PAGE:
We also begin looking at other down supply chains where live-plucking and force-feeding of geese is illegal. Our materials team visits Poland to investigate potential new down sources, and we approve one source (that has limited capacity) for use in a range of styles.
During the three-month period, auditors assess more than a dozen sites over seven field days, including a down garment factory in China, a down processor in the U.S., and various international down processors, slaughterhouses and farms - including a parent goose farm (where eggs are produced) and a hatchery. The auditors evaluate animal-welfare practices against the August 2012 version of the Patagonia down standard, as well as European Union and individual countries’ laws pertaining to animal welfare. To measure robustness of traceability of the supply chain, our expert looks at the hallmarks of good traceability: documentation trails, physical labeling and segregation of down, and management systems. She then verifies the system’s robustness through the tried-and-true supply chain auditing methodology of document review, observation and worker interviews.
We receive reports at each stage of the assessment in each country. They include assessment summaries, analysis of gaps in tracing systems, good practices and a final score for animal welfare and overall traceability management systems. We also receive a final summary report linking all site visits and one final quantitative score for traceability management systems and animal welfare/live-plucking/force-feeding.
To our knowledge, no other company has gone to such lengths to assure chain of custody.
Patagonia has a history of affecting change in supply chains, and we are hopeful to do it with down. In this spirit, as of spring 2013, our entire collection of Ultralight Down clothing uses white down from geese that have been verified by an independent, third-party traceability expert to be non-live-plucked, non-force-fed. It is our hope to expand this offering each season as we build up a Traceable Down supply chain based on our Down Supply Chain Animal Welfare Standard.
To improve down supply chains across the board, we are participating in the formation of an Outdoor Industry Association and Textile Exchange Down Task Force, part of the Materials Traceability Working Group. The goal is to foster collaboration among brands and suppliers to establish traceability standards and methodologies for down products and supply chains. Traceability will allow brands to verify claims about the down used in their products, including whether the geese that supply it have been live-plucked or force-fed.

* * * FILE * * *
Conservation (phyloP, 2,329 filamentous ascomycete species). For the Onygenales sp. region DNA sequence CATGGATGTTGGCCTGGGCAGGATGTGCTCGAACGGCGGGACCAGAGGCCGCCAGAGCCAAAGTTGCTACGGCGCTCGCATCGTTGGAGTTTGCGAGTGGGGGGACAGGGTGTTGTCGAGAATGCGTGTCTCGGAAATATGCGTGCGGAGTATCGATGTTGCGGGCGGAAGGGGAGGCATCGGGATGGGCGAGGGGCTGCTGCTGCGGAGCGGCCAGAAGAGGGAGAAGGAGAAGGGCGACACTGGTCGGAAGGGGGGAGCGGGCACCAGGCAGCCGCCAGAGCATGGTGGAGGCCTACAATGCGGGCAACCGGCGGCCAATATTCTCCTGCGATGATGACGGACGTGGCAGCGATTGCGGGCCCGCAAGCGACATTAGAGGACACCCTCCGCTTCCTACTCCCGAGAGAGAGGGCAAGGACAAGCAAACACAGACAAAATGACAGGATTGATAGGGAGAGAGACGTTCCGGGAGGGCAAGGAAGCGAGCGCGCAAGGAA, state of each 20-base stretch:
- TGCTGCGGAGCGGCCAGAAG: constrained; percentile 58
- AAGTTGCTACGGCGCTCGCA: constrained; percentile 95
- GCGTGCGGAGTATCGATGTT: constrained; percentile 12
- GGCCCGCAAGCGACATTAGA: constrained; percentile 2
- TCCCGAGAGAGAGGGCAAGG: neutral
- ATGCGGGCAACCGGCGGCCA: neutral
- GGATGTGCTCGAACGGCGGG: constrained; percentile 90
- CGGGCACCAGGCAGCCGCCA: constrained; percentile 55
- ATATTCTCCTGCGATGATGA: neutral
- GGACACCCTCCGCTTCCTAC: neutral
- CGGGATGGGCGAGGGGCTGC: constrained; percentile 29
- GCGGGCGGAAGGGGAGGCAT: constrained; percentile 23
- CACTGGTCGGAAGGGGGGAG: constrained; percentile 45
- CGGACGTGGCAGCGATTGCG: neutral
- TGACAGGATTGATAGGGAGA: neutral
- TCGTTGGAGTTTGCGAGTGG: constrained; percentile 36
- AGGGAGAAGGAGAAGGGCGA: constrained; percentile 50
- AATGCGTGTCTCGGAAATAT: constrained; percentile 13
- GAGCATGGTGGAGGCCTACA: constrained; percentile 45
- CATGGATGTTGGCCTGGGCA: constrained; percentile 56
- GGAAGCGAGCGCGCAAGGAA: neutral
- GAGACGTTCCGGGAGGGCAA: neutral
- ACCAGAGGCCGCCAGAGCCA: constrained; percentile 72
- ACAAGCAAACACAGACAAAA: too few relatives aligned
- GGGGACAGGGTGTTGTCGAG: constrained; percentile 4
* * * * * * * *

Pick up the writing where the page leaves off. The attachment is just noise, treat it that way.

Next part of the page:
In the meantime, the caveats we first raised to Patagonia customers in spring 2011, and updated in December 2011, still apply. Vegans whose avoidance of animal products extends to shoe leather may want to avoid down clothing. And those who believe foie gras should not be produced or sold may also want to avoid our gray down products. We continue to offer high-quality garments insulated with synthetic materials as alternatives. Thanks for your interest. We will continue to discuss this issue as things develop.
White Goose Down
White goose down is a byproduct of the meat industry, just like grey goose down. Ours comes from Poland, whose laws governing the husbandry of geese differ from those of Hungary. White goose down is collected at the slaughterhouse after the geese are killed for their meat. The white geese in our down supply chain are not force-fed, live-harvested or live-plucked.
Gray Goose Down
The use of goose down in consumer products is not without controversy. Animal rights groups have sensitized many of us to some of the inhumane practices associated with this industry. The gray goose down we use in many of our insulation products comes from Hungary, where it’s collected at the slaughterhouse after gray geese are killed for their meat and fatty livers. The Hungarian gray geese in our down supply chain are not live-plucked, but they are force-fed.